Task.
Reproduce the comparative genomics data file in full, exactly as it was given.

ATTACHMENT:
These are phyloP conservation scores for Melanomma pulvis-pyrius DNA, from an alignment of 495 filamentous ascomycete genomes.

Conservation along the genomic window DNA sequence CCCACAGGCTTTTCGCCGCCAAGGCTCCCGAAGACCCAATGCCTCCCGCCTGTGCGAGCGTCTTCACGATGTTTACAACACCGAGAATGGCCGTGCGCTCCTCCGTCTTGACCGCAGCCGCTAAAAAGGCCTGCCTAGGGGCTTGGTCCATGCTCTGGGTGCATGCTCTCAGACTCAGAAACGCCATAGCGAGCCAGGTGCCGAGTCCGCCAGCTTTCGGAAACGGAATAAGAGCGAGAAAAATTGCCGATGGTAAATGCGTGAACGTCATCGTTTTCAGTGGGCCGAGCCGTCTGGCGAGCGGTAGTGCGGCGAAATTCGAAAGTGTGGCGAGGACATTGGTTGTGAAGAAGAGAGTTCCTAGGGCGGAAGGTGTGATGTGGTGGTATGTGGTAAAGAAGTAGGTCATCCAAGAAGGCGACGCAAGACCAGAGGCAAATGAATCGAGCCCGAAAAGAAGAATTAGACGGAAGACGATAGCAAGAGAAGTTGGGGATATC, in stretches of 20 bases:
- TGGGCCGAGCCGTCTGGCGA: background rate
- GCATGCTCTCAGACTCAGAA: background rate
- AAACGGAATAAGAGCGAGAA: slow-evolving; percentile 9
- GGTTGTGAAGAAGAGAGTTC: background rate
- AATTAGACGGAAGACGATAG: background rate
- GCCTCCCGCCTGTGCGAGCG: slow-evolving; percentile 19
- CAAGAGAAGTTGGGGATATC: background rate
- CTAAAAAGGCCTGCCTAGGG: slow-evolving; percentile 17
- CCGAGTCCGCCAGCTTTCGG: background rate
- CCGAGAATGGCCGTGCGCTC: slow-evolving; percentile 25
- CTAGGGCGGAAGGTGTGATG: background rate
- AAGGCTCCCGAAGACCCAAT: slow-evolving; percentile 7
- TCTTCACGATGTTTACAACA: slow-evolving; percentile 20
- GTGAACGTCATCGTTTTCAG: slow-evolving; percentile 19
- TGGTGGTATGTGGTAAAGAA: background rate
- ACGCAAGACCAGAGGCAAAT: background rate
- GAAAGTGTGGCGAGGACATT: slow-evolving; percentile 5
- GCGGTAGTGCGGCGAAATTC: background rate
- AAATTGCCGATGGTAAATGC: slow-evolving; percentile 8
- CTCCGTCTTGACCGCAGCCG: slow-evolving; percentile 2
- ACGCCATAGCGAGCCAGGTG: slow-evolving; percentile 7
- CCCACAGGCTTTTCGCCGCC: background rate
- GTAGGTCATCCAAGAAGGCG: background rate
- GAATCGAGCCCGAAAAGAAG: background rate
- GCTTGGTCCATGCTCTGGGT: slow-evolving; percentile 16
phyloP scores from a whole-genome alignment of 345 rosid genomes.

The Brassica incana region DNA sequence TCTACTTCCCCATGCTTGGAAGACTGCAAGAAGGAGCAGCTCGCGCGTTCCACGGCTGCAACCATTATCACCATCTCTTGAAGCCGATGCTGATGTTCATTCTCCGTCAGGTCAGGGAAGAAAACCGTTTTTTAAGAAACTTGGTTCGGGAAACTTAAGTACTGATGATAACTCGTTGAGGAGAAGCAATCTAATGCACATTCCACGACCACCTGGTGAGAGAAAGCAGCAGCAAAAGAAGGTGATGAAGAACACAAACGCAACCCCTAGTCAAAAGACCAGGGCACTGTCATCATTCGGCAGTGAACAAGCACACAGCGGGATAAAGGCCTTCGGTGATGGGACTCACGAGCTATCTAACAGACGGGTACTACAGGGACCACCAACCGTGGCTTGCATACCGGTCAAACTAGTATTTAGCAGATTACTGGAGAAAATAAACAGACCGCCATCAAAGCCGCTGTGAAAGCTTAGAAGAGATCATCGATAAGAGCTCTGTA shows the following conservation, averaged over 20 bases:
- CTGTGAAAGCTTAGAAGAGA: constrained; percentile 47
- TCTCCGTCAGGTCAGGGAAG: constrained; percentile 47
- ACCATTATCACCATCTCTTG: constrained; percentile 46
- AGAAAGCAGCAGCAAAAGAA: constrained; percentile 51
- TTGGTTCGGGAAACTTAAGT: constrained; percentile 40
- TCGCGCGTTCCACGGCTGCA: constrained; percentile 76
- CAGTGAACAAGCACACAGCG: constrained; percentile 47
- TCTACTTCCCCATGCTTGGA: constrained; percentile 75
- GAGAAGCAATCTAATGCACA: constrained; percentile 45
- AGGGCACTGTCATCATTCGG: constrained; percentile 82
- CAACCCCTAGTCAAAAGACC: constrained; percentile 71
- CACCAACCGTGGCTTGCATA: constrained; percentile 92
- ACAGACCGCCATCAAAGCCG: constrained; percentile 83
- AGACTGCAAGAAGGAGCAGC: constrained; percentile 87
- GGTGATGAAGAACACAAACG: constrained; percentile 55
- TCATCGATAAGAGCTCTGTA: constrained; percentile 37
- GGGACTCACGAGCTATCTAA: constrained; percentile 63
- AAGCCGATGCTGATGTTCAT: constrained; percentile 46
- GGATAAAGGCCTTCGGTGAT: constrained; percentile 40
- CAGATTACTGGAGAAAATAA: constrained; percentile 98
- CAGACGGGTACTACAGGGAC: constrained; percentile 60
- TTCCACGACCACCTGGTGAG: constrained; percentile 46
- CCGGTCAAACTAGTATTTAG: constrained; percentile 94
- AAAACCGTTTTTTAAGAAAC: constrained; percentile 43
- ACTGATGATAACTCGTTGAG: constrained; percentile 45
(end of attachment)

These are phyloP conservation scores for Melanomma pulvis-pyrius DNA, from an alignment of 495 filamentous ascomycete genomes.

Conservation along the genomic window DNA sequence CCCACAGGCTTTTCGCCGCCAAGGCTCCCGAAGACCCAATGCCTCCCGCCTGTGCGAGCGTCTTCACGATGTTTACAACACCGAGAATGGCCGTGCGCTCCTCCGTCTTGACCGCAGCCGCTAAAAAGGCCTGCCTAGGGGCTTGGTCCATGCTCTGGGTGCATGCTCTCAGACTCAGAAACGCCATAGCGAGCCAGGTGCCGAGTCCGCCAGCTTTCGGAAACGGAATAAGAGCGAGAAAAATTGCCGATGGTAAATGCGTGAACGTCATCGTTTTCAGTGGGCCGAGCCGTCTGGCGAGCGGTAGTGCGGCGAAATTCGAAAGTGTGGCGAGGACATTGGTTGTGAAGAAGAGAGTTCCTAGGGCGGAAGGTGTGATGTGGTGGTATGTGGTAAAGAAGTAGGTCATCCAAGAAGGCGACGCAAGACCAGAGGCAAATGAATCGAGCCCGAAAAGAAGAATTAGACGGAAGACGATAGCAAGAGAAGTTGGGGATATC, in stretches of 20 bases:
- TGGGCCGAGCCGTCTGGCGA: background rate
- GCATGCTCTCAGACTCAGAA: background rate
- AAACGGAATAAGAGCGAGAA: slow-evolving; percentile 9
- GGTTGTGAAGAAGAGAGTTC: background rate
- AATTAGACGGAAGACGATAG: background rate
- GCCTCCCGCCTGTGCGAGCG: slow-evolving; percentile 19
- CAAGAGAAGTTGGGGATATC: background rate
- CTAAAAAGGCCTGCCTAGGG: slow-evolving; percentile 17
- CCGAGTCCGCCAGCTTTCGG: background rate
- CCGAGAATGGCCGTGCGCTC: slow-evolving; percentile 25
- CTAGGGCGGAAGGTGTGATG: background rate
- AAGGCTCCCGAAGACCCAAT: slow-evolving; percentile 7
- TCTTCACGATGTTTACAACA: slow-evolving; percentile 20
- GTGAACGTCATCGTTTTCAG: slow-evolving; percentile 19
- TGGTGGTATGTGGTAAAGAA: background rate
- ACGCAAGACCAGAGGCAAAT: background rate
- GAAAGTGTGGCGAGGACATT: slow-evolving; percentile 5
- GCGGTAGTGCGGCGAAATTC: background rate
- AAATTGCCGATGGTAAATGC: slow-evolving; percentile 8
- CTCCGTCTTGACCGCAGCCG: slow-evolving; percentile 2
- ACGCCATAGCGAGCCAGGTG: slow-evolving; percentile 7
- CCCACAGGCTTTTCGCCGCC: background rate
- GTAGGTCATCCAAGAAGGCG: background rate
- GAATCGAGCCCGAAAAGAAG: background rate
- GCTTGGTCCATGCTCTGGGT: slow-evolving; percentile 16
phyloP scores from a whole-genome alignment of 345 rosid genomes.

The Brassica incana region DNA sequence TCTACTTCCCCATGCTTGGAAGACTGCAAGAAGGAGCAGCTCGCGCGTTCCACGGCTGCAACCATTATCACCATCTCTTGAAGCCGATGCTGATGTTCATTCTCCGTCAGGTCAGGGAAGAAAACCGTTTTTTAAGAAACTTGGTTCGGGAAACTTAAGTACTGATGATAACTCGTTGAGGAGAAGCAATCTAATGCACATTCCACGACCACCTGGTGAGAGAAAGCAGCAGCAAAAGAAGGTGATGAAGAACACAAACGCAACCCCTAGTCAAAAGACCAGGGCACTGTCATCATTCGGCAGTGAACAAGCACACAGCGGGATAAAGGCCTTCGGTGATGGGACTCACGAGCTATCTAACAGACGGGTACTACAGGGACCACCAACCGTGGCTTGCATACCGGTCAAACTAGTATTTAGCAGATTACTGGAGAAAATAAACAGACCGCCATCAAAGCCGCTGTGAAAGCTTAGAAGAGATCATCGATAAGAGCTCTGTA shows the following conservation, averaged over 20 bases:
- CTGTGAAAGCTTAGAAGAGA: constrained; percentile 47
- TCTCCGTCAGGTCAGGGAAG: constrained; percentile 47
- ACCATTATCACCATCTCTTG: constrained; percentile 46
- AGAAAGCAGCAGCAAAAGAA: constrained; percentile 51
- TTGGTTCGGGAAACTTAAGT: constrained; percentile 40
- TCGCGCGTTCCACGGCTGCA: constrained; percentile 76
- CAGTGAACAAGCACACAGCG: constrained; percentile 47
- TCTACTTCCCCATGCTTGGA: constrained; percentile 75
- GAGAAGCAATCTAATGCACA: constrained; percentile 45
- AGGGCACTGTCATCATTCGG: constrained; percentile 82
- CAACCCCTAGTCAAAAGACC: constrained; percentile 71
- CACCAACCGTGGCTTGCATA: constrained; percentile 92
- ACAGACCGCCATCAAAGCCG: constrained; percentile 83
- AGACTGCAAGAAGGAGCAGC: constrained; percentile 87
- GGTGATGAAGAACACAAACG: constrained; percentile 55
- TCATCGATAAGAGCTCTGTA: constrained; percentile 37
- GGGACTCACGAGCTATCTAA: constrained; percentile 63
- AAGCCGATGCTGATGTTCAT: constrained; percentile 46
- GGATAAAGGCCTTCGGTGAT: constrained; percentile 40
- CAGATTACTGGAGAAAATAA: constrained; percentile 98
- CAGACGGGTACTACAGGGAC: constrained; percentile 60
- TTCCACGACCACCTGGTGAG: constrained; percentile 46
- CCGGTCAAACTAGTATTTAG: constrained; percentile 94
- AAAACCGTTTTTTAAGAAAC: constrained; percentile 43
- ACTGATGATAACTCGTTGAG: constrained; percentile 45